Home Bankruptcy How Does The 722 Redemption Process Work In Bankruptcy?

How Does The 722 Redemption Process Work In Bankruptcy?


One of the biggest worries that people have, when they are filing for any kind of bankruptcy, is the possibility of losing their vehicle. The fear of losing a car often holds people back from filing for bankruptcy, and it’s easy to understand why.

For most debtors, keeping a reliable car is crucial after bankruptcy, whether you need it to take your kids to school, to drive to work or to drive your parents or loved ones to and from doctors’ appointments. And let’s be real, Broward County does not have the best public transportation. Luckily, there are a number of options out there for keeping your car during and after your bankruptcy case has been filed.

The 722 redemption process is an excellent option that enables you to decrease the amount of money that you owe on your car. During a Chapter 7 bankruptcy, you can undergo a 722 redemption process, which enables you to decrease the balance of your car loan to the current market value of the car or vehicle. This is a great opportunity, since most cars have depreciated well below what is owed on the vehicle loan.

During the 722 redemption process, you seek out a court order that enables you to pay your loan company one big payment that is around the current value on the market for your car, meaning that if your car loan is $30,000 and the market value of the car is only $18,000, then the 722 redemption process enables you to pay off and fully own your car by giving the loan company a lump sum of $18,000. One problem with this is that most people going through bankruptcy do not have enough money to pay off their car. Another option is to find a company that works on 722 redemptions, who can finance the lump sum payment for you.

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https://www.freepik.com/free-photo/businessman-saving-money_3737848.htm#page=2&query=wallet&position=39722 redemption loans are available through a number of different sources, including banks and credit unions. You can also get a personal loan through family, friends or relatives. Keep in mind that most 722 redemption loans have very high-interest rates, so it is crucial to review the terms of the 722 redemption loan to figure out whether the decreased loan balance is still a good option if the interest rate is increased. It’s probably still a good idea is the reduced loan balance is low enough to reduce your monthly payments and the payment period.

You need to apply for a 722 redemption loan or get a loan from family or friends before a motion is submitted to the court. The loan company will simply review your situation to figure out if they are willing to provide you with a 722 redemption loan. If you are approved for the loan, then a 722 redemption motion will be filed in court.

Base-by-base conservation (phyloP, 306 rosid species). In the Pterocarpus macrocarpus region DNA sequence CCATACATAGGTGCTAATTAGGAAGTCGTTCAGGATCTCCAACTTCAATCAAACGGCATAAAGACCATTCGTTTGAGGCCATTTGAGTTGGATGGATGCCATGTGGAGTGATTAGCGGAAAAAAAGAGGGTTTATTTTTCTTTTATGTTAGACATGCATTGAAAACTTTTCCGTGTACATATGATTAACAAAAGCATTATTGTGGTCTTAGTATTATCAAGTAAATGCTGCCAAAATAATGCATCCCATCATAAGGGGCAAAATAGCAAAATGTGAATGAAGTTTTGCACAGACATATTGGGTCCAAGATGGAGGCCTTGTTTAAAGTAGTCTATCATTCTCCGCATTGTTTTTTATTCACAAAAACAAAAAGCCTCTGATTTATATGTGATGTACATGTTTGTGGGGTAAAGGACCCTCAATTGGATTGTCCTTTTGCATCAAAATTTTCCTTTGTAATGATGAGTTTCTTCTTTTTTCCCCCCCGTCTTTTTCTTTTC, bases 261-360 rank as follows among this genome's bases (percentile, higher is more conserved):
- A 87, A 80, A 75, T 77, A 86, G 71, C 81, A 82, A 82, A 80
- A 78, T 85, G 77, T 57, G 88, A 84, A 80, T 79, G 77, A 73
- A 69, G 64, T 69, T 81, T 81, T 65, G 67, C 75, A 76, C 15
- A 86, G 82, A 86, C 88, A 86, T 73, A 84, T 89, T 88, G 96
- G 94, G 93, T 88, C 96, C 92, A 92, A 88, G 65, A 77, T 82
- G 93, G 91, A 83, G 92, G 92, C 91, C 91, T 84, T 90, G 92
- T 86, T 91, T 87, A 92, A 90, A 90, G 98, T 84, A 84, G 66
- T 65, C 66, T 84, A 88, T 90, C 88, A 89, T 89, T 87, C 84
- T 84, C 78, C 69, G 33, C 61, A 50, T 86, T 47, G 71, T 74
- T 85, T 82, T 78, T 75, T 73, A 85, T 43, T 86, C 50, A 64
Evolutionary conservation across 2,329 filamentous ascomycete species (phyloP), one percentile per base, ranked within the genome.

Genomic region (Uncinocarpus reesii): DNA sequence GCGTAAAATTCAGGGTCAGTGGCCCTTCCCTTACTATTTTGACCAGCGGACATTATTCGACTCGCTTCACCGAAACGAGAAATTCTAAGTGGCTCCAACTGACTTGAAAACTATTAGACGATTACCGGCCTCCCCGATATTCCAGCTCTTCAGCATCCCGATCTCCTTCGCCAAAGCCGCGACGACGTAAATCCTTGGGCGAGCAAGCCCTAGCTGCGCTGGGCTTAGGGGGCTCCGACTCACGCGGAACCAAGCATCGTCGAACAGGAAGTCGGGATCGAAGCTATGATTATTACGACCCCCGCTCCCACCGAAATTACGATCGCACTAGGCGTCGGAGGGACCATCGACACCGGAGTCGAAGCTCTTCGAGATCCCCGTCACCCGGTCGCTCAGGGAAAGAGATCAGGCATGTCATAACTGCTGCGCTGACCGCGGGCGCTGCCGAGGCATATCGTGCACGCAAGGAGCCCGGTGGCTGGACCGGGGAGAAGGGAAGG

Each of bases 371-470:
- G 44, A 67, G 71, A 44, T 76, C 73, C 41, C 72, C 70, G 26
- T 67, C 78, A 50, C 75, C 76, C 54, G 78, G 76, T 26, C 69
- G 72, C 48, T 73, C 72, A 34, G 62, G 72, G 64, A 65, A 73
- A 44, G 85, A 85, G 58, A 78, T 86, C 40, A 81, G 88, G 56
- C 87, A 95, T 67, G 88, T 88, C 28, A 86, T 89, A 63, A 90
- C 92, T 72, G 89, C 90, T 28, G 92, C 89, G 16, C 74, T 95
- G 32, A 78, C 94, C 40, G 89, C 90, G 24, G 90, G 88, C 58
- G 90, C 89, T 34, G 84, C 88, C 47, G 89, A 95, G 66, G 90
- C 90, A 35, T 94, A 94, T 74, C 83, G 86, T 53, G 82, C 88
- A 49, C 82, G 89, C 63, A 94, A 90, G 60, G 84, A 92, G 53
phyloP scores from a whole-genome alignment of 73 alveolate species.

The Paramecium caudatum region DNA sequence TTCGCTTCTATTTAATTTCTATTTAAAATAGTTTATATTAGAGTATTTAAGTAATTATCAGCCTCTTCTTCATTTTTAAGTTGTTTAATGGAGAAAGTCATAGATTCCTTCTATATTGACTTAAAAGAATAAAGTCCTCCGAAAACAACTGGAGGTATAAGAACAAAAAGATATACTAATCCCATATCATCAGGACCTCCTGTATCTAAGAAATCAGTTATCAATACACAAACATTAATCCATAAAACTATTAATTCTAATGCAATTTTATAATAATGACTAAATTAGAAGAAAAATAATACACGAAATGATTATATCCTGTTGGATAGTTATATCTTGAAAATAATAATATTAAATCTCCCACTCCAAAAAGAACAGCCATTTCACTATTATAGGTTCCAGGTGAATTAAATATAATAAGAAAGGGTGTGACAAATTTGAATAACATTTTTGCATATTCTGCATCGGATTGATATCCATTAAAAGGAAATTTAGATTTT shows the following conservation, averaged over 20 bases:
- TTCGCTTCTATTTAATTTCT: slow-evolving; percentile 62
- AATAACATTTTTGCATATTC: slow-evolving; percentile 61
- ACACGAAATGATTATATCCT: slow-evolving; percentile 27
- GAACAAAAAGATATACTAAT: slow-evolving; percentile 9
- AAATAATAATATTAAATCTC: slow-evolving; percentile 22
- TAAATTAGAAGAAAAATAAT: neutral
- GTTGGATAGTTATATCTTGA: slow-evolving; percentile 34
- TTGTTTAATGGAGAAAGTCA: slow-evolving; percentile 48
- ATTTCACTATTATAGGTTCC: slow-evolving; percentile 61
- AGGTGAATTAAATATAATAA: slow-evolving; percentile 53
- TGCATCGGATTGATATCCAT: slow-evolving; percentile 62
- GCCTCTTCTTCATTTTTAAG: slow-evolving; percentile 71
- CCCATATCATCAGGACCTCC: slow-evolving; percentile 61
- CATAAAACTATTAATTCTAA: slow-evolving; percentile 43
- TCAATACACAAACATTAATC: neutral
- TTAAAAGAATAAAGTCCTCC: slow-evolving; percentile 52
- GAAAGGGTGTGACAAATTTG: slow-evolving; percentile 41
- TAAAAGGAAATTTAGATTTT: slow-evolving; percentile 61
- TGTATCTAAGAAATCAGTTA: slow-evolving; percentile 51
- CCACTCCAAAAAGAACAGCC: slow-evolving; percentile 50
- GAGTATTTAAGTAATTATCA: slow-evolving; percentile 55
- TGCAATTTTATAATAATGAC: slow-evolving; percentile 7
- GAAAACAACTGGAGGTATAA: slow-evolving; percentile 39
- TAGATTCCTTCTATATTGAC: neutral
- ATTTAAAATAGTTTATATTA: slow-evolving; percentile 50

How does the 722 redemption process work?

The bankruptcy code enables you to pay one huge payment to get your personal property, usually vehicles, back from a secured lien holder. You need to pay the retail value of the personal item in one lump sum, rather than over a long period of time. While the 722 redemption process is usually used for cars, the process can also be used for electronics, jewelry and furniture. Unfortunately, you cannot use redemption to reduce the value of your home. The process only applies to personal property, not real estate.

Under 11 USC 722 of the Bankruptcy Code, you can get tangible personal property, like your car or laptop, back by paying a lump sum to a secured creditor. The secured creditor then needs to release the lien held on the secured personal property. In order for the 722 redemption process to apply, the property needs to be tangible personal property used mainly for household, personal or family use, including cars, household furniture, household appliances, jewelry and tools. The property must be paid off in a lump sum payment, based on the current retail value. For cars, this retail value is offered by NADA, Kelley Blue Book or Edmunds.

You need to apply for a 722 redemption loan if you want to get your car back during a Chapter 7 bankruptcy. The interest is usually higher since the risk for the lender is higher. Once you have received the loan and are in a Chapter 7 bankruptcy, a motion is filed in court to redeem the vehicle. If the court grants the motion, then the secured creditor is paid a lump sum amount based on the current retail value of the car. The secured creditor then needs to release the lien held on the car.

Keep in mind that your loan company might not agree with the basis of your valuation and might choose to object to the motion by filing an answer that outlines the basis for their objection. It is crucial that you submit evidence supporting the basis for figuring out the value of your car. It might be helpful for you to include a copy of the valuation that outlines all of the features of your vehicle and mileage.

If you need to file a Chapter 7 bankruptcy and are considering using the 722 redemption process to retain your vehicle or other personal property, the Van Horn Law Group can help here.